By ROSIE WATERLAND
I broke a few people’s brains when I wrote about how confused I got at the post office last month. If you were one of those people, it’s probably best you bow out of this article now. (You have been warned).
I realised yesterday that there is another vital part of life that I’ve made it to 27-years-old without understanding.
I have no freaking clue how banks work. I honestly just assumed that I put my money in the bank and it stayed there until I needed it. In a setting not unlike a vault at Gringott’s or Scrooge McDuck’s basement.
It’s just one of those things I never really thought about. Until I thought about it. I’ve just taken for granted that it all works and the rest of the details are none of my concern. Like how cows turn into burgers.
Anyway, last week someone I know (who is embarrassed and has requested to remain anonymous), kicked off my newfound interest in the financial sector, when she asked the following:
“When you transfer money online, who physically transfers it? Are there truck drivers or something?”
This immediately made me look up from my desk. Good freaking question. Obviously I understand that the money isn’t shipped around in trucks every time you pay an online bill (sorry, anonymous friend – even I knew that much), but when you transfer money online, where does it go?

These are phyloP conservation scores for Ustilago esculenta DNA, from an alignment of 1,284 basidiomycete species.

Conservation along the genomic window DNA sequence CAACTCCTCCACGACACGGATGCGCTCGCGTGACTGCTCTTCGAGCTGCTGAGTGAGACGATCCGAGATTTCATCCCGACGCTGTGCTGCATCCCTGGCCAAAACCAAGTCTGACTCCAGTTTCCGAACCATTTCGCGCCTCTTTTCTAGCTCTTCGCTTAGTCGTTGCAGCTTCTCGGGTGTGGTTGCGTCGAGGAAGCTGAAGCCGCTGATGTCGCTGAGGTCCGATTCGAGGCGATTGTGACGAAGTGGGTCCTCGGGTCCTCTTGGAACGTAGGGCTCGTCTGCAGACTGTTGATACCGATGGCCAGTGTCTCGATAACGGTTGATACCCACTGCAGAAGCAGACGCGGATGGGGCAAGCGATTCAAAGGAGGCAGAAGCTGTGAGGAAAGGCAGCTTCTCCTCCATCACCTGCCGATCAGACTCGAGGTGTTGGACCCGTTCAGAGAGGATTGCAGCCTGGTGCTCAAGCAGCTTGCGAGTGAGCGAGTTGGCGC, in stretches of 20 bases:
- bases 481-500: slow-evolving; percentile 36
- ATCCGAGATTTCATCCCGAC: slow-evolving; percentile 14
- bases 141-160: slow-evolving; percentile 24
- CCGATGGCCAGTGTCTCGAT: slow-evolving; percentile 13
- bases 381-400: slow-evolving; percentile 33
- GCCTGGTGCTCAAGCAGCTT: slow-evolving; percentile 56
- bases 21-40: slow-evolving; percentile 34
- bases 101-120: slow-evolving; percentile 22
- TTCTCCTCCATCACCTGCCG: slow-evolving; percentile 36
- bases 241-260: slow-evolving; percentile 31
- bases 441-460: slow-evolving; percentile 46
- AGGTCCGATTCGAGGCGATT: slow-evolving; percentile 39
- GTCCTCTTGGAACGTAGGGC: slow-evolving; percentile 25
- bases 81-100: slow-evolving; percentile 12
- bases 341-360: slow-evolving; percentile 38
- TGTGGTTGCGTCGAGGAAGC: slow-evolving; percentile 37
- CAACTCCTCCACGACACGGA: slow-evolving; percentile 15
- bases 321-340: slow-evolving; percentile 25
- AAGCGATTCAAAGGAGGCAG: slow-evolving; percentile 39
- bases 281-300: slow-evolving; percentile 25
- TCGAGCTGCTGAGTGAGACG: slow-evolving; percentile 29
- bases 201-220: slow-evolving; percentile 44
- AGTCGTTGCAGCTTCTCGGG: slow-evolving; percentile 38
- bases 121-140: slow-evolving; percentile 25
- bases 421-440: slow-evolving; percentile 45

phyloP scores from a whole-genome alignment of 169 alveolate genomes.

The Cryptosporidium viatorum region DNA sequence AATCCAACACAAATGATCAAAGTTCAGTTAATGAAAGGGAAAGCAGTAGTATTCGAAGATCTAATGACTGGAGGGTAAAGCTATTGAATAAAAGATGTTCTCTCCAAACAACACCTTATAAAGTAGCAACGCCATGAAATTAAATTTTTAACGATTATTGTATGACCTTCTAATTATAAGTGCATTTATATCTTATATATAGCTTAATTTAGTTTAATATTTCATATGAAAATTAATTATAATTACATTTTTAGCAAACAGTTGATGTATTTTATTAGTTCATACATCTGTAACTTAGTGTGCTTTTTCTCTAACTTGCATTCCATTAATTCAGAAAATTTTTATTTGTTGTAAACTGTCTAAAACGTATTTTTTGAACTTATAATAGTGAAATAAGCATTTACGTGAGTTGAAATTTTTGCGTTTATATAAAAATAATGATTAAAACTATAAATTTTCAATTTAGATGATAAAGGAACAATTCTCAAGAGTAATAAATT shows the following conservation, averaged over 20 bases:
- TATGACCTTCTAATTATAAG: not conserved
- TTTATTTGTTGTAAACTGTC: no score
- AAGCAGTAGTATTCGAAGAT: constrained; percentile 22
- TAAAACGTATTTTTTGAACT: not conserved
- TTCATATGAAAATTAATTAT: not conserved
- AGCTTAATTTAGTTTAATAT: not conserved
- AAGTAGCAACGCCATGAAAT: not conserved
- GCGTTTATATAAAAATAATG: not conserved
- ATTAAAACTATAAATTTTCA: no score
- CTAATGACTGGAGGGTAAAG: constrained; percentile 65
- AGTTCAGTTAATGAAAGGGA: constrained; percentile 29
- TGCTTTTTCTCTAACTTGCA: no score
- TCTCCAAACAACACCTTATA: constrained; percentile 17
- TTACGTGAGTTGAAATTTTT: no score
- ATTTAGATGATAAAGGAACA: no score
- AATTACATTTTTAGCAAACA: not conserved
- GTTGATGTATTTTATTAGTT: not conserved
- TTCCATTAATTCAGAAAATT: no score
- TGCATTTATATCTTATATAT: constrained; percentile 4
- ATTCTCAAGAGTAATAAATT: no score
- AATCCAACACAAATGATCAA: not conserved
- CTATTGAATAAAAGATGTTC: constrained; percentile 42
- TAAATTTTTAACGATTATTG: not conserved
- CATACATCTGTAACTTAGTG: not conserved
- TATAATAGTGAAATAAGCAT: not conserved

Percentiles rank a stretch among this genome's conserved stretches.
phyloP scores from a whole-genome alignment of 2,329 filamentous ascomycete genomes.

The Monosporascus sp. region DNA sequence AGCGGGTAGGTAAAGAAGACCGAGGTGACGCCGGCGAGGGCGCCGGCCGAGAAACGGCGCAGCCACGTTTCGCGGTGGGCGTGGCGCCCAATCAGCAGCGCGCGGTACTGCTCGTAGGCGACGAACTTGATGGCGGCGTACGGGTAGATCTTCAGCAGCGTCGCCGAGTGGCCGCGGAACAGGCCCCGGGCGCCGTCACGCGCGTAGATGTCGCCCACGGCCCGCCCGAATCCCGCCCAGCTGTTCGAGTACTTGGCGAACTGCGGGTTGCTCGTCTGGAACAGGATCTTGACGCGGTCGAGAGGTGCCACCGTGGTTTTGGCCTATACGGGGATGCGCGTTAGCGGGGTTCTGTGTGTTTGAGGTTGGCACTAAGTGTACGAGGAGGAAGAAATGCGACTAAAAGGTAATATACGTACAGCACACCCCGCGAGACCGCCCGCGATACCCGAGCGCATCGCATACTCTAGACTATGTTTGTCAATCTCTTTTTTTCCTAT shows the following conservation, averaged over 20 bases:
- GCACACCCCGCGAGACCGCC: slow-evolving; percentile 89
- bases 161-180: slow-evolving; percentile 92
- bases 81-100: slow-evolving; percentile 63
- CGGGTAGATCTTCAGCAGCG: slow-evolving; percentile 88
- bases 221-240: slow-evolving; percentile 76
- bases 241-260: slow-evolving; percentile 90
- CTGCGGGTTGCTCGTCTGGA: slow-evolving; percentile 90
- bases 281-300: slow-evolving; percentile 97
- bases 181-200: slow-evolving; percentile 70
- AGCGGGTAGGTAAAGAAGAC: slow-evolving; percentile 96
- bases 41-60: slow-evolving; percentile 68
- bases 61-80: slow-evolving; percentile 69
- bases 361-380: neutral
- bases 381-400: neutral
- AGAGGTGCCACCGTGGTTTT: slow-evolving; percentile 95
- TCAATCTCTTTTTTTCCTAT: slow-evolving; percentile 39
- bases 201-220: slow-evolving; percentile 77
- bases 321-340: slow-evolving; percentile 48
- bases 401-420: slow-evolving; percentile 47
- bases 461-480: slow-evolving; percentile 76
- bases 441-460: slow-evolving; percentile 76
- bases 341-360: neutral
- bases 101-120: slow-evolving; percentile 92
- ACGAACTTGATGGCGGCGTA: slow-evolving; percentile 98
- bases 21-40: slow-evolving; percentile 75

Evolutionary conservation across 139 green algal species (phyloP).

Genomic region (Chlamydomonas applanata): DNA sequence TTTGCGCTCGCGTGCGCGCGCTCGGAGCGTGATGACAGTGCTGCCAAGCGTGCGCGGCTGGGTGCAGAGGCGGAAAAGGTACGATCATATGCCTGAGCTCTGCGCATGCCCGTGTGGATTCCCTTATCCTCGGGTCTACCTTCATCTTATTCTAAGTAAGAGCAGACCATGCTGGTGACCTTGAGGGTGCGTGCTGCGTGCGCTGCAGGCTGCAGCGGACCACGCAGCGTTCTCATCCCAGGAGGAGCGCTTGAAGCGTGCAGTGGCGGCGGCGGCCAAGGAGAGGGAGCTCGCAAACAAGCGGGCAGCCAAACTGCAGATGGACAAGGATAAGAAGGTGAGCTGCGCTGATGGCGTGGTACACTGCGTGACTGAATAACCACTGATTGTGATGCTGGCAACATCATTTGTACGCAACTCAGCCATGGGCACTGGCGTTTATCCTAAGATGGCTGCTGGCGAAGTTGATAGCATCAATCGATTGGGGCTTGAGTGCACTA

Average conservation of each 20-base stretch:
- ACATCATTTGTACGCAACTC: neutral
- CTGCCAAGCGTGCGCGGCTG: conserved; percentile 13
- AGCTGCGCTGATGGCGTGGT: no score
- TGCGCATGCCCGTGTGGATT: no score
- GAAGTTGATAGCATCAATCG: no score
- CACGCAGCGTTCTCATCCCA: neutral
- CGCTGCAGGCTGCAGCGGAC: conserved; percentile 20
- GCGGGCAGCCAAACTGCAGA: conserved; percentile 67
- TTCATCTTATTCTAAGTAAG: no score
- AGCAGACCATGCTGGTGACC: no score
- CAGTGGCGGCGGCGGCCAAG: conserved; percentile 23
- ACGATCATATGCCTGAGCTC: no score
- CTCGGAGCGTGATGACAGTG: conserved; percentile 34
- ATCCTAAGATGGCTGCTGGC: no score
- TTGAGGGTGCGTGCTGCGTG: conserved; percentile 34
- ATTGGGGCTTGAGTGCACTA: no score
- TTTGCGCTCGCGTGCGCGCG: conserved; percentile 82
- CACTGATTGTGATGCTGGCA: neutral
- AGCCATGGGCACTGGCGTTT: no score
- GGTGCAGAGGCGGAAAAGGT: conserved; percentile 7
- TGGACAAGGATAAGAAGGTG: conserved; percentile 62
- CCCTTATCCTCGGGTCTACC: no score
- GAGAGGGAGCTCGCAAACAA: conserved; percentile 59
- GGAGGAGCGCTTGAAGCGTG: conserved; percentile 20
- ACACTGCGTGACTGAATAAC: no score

Does online money even exist? Guess what? APPARENTLY IT DOESN’T.
Upon being informed of this I proceeded to lose my mind in a ‘if a tree falls in the forest/existential crisis/where does space end’ kind of way. Here’s how the conversation went down:
Rosie: So hold up, hold up. Is there a physical piece of money for every online piece of money that gets exchanged online?
Jamila: (*the editor who is now questioning my employment) You mean like an actual piece of plastic with a number on it that one person hands to another person who hands it to the business you’re buying something from? No.
Rosie: But I spend most of my money online. How could it not be real?
Jamila: Well, you’re thinking about cash money as if it’s something that has inherent worth. It doesn’t.
Money is simply a metal or plastic symbol of value. It’s a construct that allows us to measure the worth of various goods in comparison to other goods, for the purpose of exchange.
Nowadays western society tends to use electronic funds. So, yes, there is a finite amount of physical money in circulation but there is no requirement to actually have that sitting in a little box somewhere with your name on it.